Title: The Girl who Chased the Moon
Author: Sarah Addison Allen
On the Shelves: Fiction> Contemporary
In her latest enchanting novel, New York Times bestselling author Sarah Addison Allen invites you to a quirky little Southern town with more magic than a full Carolina moon. Here two very different women discover how to find their place in the world—no matter how out of place they feel.
Emily Benedict came to Mullaby, North Carolina, hoping to solve at least some of the riddles surrounding her mother’s life. Such as, why did Dulcie Shelby leave her hometown so suddenly? And why did she vow never to return? But the moment Emily enters the house where her mother grew up and meets the grandfather she never knew—a reclusive, real-life gentle giant—she realizes that mysteries aren’t solved in Mullaby, they’re a way of life: Here are rooms where the wallpaper changes to suit your mood. Unexplained lights skip across the yard at midnight. And a neighbour bakes hope in the form of cakes.
Everyone in Mullaby adores Julia Winterson’s cakes—which is a good thing, because Julia can’t seem to stop baking them. She offers them to satisfy the town’s sweet tooth but also in the hope of rekindling the love she fears might be lost forever. Flour, eggs, milk, and sugar . . . Baking is the only language the proud but vulnerable Julia has to communicate what is truly in her heart. But is it enough to call back to her those she’s hurt in the past?
Can a hummingbird cake really bring back a lost love? Is there really a ghost dancing in Emily’s backyard? The answers are never what you expect. But in this town of lovable misfits, the unexpected fits right in. (Goodreads 2014)
This book follows the stories of two women in one town. It begins with a young girl named Emily, who is moving to Mullaby, to live with her grandfather after her mother has died. When she arrives, she finds she is immediately stigmatised by those who have lived in Mullaby for years, before she has even opened her mouth to say “hello”, apparently, it is all to do with something her mother did before she moved away from Mullaby. Her grandad is very quiet and claims that the wallpaper changes colours, Emily has no idea what is going on- and even weirder, there are some very strange lights which Emily keeps seeing at night.
The story then switches from Emily, to Emily’s neighbour, Julia, who went to school with Emily’s mother and is well aware of what happened in the past. She too has only recently moved back to Mullaby, with her heart set on managing her recently deceased father’s diner for two years to pay off his debts, before leaving the town she always hated once again to set up her own bakery.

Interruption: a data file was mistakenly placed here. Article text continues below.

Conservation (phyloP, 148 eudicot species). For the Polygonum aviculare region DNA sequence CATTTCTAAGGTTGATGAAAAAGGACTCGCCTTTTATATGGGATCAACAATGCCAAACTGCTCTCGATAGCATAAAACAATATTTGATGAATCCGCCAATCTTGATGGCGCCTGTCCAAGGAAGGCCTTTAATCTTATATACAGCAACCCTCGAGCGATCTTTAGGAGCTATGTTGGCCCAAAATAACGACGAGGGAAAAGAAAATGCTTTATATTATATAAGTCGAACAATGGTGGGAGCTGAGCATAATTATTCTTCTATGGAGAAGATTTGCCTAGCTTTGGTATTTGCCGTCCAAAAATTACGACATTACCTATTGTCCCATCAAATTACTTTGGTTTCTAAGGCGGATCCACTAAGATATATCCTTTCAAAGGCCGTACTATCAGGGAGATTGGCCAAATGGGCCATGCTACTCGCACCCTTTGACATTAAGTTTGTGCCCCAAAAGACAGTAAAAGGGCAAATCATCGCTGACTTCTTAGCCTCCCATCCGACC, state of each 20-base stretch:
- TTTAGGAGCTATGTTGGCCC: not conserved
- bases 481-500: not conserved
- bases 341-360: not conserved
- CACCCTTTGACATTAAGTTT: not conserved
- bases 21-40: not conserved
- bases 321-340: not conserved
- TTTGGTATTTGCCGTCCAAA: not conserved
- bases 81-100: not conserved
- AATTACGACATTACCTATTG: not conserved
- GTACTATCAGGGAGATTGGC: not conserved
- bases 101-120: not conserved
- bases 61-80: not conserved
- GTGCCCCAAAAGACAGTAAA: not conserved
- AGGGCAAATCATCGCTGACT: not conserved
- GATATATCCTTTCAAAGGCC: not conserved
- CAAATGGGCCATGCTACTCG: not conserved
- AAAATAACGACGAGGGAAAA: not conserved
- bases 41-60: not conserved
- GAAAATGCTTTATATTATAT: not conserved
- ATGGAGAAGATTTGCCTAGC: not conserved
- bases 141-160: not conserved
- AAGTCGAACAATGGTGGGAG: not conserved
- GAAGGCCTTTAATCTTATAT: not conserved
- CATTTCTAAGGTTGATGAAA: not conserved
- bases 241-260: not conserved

Throughout this novel you discover what exactly Emily’s mum did, and how Julia is being judged quite harshly for it (gotta love small town etiquette, right?), you learn about Julia’s past demons and how she struggles to face them, and about the town of Mullaby and it’s population in general.
I really enjoyed this book. I read Allen’s work The Sugar Queen years ago, and I remember enjoying that one as well. There seems to be a constant theme of baking around her writing. I remember though I got quite attached to the characters in that novel as well, just like I did here. I actually cared about Emily getting the town of Mullaby to like her, but I care even more about Julia. I felt so bad for her, for being left with her father’s debt and having to go back and face her demons. I actually think I would’ve been happier if this book had entirely been about Julia’s story and didn’t have Emily in it!
I guess this falls under “chick lit” but I would put it more under “contemporary”. The writing style is beautiful in this book, you are immediately drawn into the mysteries of Mullaby. The book itself lost a star because it has a slightly strange paranormal-type twist at the end, which personally, I did not feel was necessary and it just felt like it was added as an additional thought- the book would’ve been fine without it. But otherwise? I highly recommend this book.